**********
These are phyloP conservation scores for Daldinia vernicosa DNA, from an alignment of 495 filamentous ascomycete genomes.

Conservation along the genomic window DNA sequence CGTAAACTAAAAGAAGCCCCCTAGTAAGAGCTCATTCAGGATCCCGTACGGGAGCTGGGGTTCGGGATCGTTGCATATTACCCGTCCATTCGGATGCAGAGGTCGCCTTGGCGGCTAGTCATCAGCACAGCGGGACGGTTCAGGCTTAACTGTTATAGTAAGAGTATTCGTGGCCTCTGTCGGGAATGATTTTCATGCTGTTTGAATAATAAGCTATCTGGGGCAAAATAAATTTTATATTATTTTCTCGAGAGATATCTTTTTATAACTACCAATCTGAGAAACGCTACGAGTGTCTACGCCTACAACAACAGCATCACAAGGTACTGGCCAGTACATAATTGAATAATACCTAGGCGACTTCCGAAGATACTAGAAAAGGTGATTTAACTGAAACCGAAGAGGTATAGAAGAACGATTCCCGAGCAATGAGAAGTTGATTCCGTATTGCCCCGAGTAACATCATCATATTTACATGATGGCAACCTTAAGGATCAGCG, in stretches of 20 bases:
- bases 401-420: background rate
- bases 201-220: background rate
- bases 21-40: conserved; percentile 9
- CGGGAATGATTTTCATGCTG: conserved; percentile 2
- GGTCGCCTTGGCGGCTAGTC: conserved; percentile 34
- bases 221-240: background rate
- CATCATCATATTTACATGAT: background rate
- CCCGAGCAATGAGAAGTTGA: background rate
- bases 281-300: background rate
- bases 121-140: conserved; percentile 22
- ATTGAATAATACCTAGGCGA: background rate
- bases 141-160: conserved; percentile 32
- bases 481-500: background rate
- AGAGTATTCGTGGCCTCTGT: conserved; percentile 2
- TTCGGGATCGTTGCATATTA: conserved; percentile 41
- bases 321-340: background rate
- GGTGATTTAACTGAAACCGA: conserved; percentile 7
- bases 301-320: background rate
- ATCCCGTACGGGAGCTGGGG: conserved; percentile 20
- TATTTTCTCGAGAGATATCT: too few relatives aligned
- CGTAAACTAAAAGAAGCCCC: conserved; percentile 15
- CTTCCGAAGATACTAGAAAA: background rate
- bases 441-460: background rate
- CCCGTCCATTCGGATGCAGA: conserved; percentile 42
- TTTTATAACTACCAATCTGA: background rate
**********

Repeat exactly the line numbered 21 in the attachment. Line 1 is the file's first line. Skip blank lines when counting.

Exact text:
- ATCCCGTACGGGAGCTGGGG: conserved; percentile 20